If the title of this October movie release sounds like just another serving of Halloween horror, I’m happy to report it is not. Based on actual events recounted in Jonathan Harr’s 1995 book of the same title, followed by his New Yorker article in 1999, The Burial revisits a Mississippi lawsuit against a North American funeral conglomerate for breach of contract with a small funeral business. Yeah, sorry, that intro made me yawn too, but don’t change the channel. This movie is not just about the law. The Burial is about people.
Jeremiah O’Keefe, portrayed by an aging Tommy Lee Jones, owns eight funeral homes and an insurance business in Biloxi, Mississippi. As he turns 75, he’s determined to bequeath his enterprise to his 13 children and 24 grandkids. But some unfortunate business decisions have compromised his revenue, which is now failing to cover his expenses.
O’Keefe’s long-time friend and business lawyer, Mike Allred (Alan Ruck), urges him to sell off a couple of his funeral homes, so the cash infusion can prop up the rest of his business. This leads O’Keefe to a brief yet memorable meeting on a mega-yacht in Vancouver, Canada, with Raymond Loewen (Bill Camp), a corporate predator who eats small businesses for breakfast.
We can’t help but wonder if the humble, soft-spoken O’Keefe is in over his head. As the months roll by, Loewen does not add his signature to the sale contract, nor does he communicate. This stalls O’Keefe from seeking another buyer, even while his funds keep depleting. Does Loewen’s silence suggest hostile intent? O’Keefe finally agrees to charge Loewen with breach of contract. Enter Attorney Willie E. Gary (Jamie Foxx), a lawyer who specializes in personal injury, a profession bearing the nickname “ambulance chaser.” But first, a quick segue.
Gary’s life story alone is a worthy topic. One of eleven children born to a Georgia sharecropper, Gary’s destiny leads him into law school. And in one of his first cases, he files and wins a racial discrimination lawsuit against a landlord who once refused to rent Gary an apartment and, we can assume, never expected to see him again.
Meanwhile, Willie Gary’s showmanship and winning track record make him a courtroom legend in a $3,000 suit. His percentage of his clients’ huge compensations for pain and suffering finances his own lush lifestyle. Jamie Foxx portrays Gary with bravado, including his vision of litigation as personal warfare.
The fact that Gary has never tried a contract dispute makes him a risk. But the movie’s story includes situational incentives for hiring a successful Black lawyer. And the prospect of suing a mega-industry convinces Gary to sign on, though the film doesn’t mention Gary’s compensation incentives. He teams with Allred, who knows contract law, but whose courtroom energy makes vanilla sound interesting.
One of the most refreshing characters is junior counsel Hal Dockins (Mamoudou Athie), O’Keefe’s young Black friend whose legal experience is limited. Allred has no use for Dockins, and not just because of his youth. But having Dockins on your team is like carrying a lucky charm in your pocket. His legal savvy and street smarts make him a crucial asset to the team, adding its own comic irony.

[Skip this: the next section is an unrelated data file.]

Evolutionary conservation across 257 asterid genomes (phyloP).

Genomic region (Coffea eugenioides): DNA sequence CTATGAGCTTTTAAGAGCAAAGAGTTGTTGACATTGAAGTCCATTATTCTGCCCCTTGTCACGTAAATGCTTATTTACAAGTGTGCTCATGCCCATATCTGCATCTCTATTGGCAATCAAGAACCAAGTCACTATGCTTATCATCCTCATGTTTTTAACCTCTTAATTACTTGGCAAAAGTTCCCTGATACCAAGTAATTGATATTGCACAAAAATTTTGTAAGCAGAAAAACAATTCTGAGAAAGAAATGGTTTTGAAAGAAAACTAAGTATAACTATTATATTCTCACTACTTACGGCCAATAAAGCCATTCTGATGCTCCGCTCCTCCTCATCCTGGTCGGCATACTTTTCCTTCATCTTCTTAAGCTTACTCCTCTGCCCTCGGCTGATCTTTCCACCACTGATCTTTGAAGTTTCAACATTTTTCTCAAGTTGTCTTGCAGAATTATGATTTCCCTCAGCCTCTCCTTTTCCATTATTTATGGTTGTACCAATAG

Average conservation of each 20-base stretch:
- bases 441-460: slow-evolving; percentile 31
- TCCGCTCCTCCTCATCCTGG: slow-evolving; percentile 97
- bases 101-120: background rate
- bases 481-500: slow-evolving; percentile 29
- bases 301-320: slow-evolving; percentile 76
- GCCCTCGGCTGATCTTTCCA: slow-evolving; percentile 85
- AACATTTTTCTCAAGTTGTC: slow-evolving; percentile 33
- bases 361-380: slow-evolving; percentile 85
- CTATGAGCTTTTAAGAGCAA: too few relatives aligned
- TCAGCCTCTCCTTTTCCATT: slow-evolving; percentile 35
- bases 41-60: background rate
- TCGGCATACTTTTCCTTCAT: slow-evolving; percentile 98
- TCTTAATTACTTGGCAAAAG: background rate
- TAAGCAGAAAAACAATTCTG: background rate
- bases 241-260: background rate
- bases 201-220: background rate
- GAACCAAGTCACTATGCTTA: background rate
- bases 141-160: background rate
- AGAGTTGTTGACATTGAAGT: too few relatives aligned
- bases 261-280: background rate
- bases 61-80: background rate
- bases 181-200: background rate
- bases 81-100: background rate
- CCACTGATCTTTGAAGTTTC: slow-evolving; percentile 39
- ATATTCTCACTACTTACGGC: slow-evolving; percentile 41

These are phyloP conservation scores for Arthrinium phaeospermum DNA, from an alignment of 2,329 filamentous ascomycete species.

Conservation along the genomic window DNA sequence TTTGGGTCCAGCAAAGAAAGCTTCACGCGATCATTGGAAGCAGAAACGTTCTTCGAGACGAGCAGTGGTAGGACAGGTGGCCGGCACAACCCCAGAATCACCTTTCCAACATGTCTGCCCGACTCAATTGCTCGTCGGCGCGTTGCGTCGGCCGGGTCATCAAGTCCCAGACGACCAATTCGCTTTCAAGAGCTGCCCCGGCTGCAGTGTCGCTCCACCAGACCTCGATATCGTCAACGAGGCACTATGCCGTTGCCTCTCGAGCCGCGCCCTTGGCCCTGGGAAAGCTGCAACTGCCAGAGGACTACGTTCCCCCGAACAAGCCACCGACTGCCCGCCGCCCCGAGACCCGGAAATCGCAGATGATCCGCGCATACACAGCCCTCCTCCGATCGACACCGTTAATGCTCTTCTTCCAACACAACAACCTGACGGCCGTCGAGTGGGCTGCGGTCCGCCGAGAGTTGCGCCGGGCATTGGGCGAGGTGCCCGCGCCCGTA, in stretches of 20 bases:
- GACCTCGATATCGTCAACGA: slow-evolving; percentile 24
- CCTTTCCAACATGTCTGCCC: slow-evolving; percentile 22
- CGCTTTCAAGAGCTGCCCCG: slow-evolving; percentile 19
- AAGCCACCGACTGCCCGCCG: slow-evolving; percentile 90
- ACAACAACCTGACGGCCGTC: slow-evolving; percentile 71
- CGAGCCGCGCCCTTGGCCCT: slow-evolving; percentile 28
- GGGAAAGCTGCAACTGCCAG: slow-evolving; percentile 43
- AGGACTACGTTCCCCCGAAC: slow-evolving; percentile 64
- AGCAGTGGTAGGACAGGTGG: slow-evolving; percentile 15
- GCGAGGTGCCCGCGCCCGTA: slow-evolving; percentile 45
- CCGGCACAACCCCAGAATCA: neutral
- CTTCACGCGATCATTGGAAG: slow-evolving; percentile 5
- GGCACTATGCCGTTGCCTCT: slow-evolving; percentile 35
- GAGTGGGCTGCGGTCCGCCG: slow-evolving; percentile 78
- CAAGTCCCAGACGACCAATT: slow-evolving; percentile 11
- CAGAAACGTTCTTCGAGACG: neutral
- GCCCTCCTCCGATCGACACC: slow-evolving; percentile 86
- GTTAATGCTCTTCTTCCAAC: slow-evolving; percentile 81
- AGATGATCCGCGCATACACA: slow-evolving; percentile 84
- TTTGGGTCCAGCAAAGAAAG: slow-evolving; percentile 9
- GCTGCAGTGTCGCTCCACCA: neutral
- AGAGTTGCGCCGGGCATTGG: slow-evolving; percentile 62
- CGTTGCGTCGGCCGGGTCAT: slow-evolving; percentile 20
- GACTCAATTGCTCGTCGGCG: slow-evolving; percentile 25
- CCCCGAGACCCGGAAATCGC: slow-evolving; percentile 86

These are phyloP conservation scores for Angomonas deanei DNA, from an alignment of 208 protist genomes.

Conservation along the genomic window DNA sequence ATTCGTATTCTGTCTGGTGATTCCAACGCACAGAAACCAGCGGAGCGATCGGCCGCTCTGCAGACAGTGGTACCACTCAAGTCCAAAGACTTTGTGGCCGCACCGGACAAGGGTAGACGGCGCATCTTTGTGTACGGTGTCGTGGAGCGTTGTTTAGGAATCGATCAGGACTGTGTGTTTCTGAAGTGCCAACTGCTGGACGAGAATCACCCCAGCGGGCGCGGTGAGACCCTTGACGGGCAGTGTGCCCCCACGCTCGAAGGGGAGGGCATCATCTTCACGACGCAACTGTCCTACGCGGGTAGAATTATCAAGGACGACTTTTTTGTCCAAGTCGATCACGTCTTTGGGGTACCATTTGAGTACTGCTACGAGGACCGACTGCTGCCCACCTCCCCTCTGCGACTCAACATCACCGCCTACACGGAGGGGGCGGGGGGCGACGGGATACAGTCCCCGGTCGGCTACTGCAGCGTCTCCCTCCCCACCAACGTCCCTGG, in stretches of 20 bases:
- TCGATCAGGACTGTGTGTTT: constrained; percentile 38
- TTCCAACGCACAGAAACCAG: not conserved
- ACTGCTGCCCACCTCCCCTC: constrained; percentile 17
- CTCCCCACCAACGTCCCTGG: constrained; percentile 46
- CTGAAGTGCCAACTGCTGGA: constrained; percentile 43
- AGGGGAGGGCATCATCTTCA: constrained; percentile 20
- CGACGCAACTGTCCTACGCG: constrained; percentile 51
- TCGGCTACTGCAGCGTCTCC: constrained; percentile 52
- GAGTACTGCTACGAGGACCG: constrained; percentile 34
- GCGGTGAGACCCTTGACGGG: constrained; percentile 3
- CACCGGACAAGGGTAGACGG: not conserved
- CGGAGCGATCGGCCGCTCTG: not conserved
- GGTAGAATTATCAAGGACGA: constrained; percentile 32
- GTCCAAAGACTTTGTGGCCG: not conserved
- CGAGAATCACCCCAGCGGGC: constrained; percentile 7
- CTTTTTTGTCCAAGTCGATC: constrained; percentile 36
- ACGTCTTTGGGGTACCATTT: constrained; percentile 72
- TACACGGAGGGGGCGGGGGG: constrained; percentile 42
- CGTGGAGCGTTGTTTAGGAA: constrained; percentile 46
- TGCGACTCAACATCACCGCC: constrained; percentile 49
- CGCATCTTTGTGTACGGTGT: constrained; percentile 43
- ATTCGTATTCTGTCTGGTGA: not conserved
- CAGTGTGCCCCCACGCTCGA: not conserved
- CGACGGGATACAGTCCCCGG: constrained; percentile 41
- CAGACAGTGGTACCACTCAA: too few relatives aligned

The other vital character is Loewen’s Black defense attorney, Mame Downes, well played by Jurnee Smollett. Downes is a Harvard Law grad whose cross-examinations turn witness testimonies on their sides. In the real trial, however, Loewen’s defending council was a white male attorney with shorter claws. And he was unprepared for the mindset of a Southern jury.
This court trial challenges both teams while they’re each trying to establish the truth. Then again, every lawyer knows that a trial is not about truth, it’s about what they can prove. And how much shine they can scrape off the opposition to sway the jury. The gift of this film is that as the case for each side gets shaken, the characters shed their facades and reveal their vulnerabilities, giving the story a more intimate human tone.
Fact-checking websites including History vs Hollywood, Decider, and many more explore the distance between the true story and the film by screenwriter Doug Wright and cowriter-director Maggie Betts. Betts felt the script needed updating, which altered some details, added characters, and suggested a racial perspective. While it’s hard to sleuth every alteration, some of the changes seem to add interest and dimension while moving a dated story into current times.
Available in movie theaters and streaming on Prime, The Burial studies people’s behavior under critical conditions when everything is on the line. The best guide for watching is to make no assumptions about the characters or where the story is going. No one is perfect, people are mostly good or mostly not-so-good. We get a taste of it all, especially the things people will do for money.